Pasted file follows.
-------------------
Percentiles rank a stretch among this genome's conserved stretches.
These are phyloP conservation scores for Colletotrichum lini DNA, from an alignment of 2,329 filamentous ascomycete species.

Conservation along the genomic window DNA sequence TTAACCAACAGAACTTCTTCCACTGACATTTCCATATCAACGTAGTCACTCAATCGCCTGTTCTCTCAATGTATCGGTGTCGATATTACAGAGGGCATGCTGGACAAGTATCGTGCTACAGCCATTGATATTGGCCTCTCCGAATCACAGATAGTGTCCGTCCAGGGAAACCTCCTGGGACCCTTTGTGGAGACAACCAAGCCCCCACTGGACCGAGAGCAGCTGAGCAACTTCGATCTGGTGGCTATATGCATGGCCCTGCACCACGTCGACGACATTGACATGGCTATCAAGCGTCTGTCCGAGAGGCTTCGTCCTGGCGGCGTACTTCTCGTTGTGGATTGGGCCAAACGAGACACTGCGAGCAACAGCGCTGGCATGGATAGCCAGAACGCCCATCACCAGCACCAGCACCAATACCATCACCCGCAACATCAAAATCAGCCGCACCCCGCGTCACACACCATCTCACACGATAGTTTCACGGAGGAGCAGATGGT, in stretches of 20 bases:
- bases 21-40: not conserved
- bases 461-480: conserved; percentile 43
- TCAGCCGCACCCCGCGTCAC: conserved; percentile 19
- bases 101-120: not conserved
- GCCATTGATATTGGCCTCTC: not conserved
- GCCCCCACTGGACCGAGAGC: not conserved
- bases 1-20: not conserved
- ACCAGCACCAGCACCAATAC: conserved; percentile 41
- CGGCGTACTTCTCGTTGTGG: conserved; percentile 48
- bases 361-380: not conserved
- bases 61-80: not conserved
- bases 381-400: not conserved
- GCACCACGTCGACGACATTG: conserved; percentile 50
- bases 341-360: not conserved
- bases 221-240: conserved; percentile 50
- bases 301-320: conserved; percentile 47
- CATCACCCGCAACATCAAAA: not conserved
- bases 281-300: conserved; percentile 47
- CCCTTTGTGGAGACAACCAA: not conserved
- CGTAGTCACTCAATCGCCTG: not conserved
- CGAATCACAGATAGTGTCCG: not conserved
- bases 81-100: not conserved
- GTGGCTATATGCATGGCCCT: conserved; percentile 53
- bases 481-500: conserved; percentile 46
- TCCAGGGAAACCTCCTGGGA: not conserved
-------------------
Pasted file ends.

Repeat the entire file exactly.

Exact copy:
Percentiles rank a stretch among this genome's conserved stretches.
These are phyloP conservation scores for Colletotrichum lini DNA, from an alignment of 2,329 filamentous ascomycete species.

Conservation along the genomic window DNA sequence TTAACCAACAGAACTTCTTCCACTGACATTTCCATATCAACGTAGTCACTCAATCGCCTGTTCTCTCAATGTATCGGTGTCGATATTACAGAGGGCATGCTGGACAAGTATCGTGCTACAGCCATTGATATTGGCCTCTCCGAATCACAGATAGTGTCCGTCCAGGGAAACCTCCTGGGACCCTTTGTGGAGACAACCAAGCCCCCACTGGACCGAGAGCAGCTGAGCAACTTCGATCTGGTGGCTATATGCATGGCCCTGCACCACGTCGACGACATTGACATGGCTATCAAGCGTCTGTCCGAGAGGCTTCGTCCTGGCGGCGTACTTCTCGTTGTGGATTGGGCCAAACGAGACACTGCGAGCAACAGCGCTGGCATGGATAGCCAGAACGCCCATCACCAGCACCAGCACCAATACCATCACCCGCAACATCAAAATCAGCCGCACCCCGCGTCACACACCATCTCACACGATAGTTTCACGGAGGAGCAGATGGT, in stretches of 20 bases:
- bases 21-40: not conserved
- bases 461-480: conserved; percentile 43
- TCAGCCGCACCCCGCGTCAC: conserved; percentile 19
- bases 101-120: not conserved
- GCCATTGATATTGGCCTCTC: not conserved
- GCCCCCACTGGACCGAGAGC: not conserved
- bases 1-20: not conserved
- ACCAGCACCAGCACCAATAC: conserved; percentile 41
- CGGCGTACTTCTCGTTGTGG: conserved; percentile 48
- bases 361-380: not conserved
- bases 61-80: not conserved
- bases 381-400: not conserved
- GCACCACGTCGACGACATTG: conserved; percentile 50
- bases 341-360: not conserved
- bases 221-240: conserved; percentile 50
- bases 301-320: conserved; percentile 47
- CATCACCCGCAACATCAAAA: not conserved
- bases 281-300: conserved; percentile 47
- CCCTTTGTGGAGACAACCAA: not conserved
- CGTAGTCACTCAATCGCCTG: not conserved
- CGAATCACAGATAGTGTCCG: not conserved
- bases 81-100: not conserved
- GTGGCTATATGCATGGCCCT: conserved; percentile 53
- bases 481-500: conserved; percentile 46
- TCCAGGGAAACCTCCTGGGA: not conserved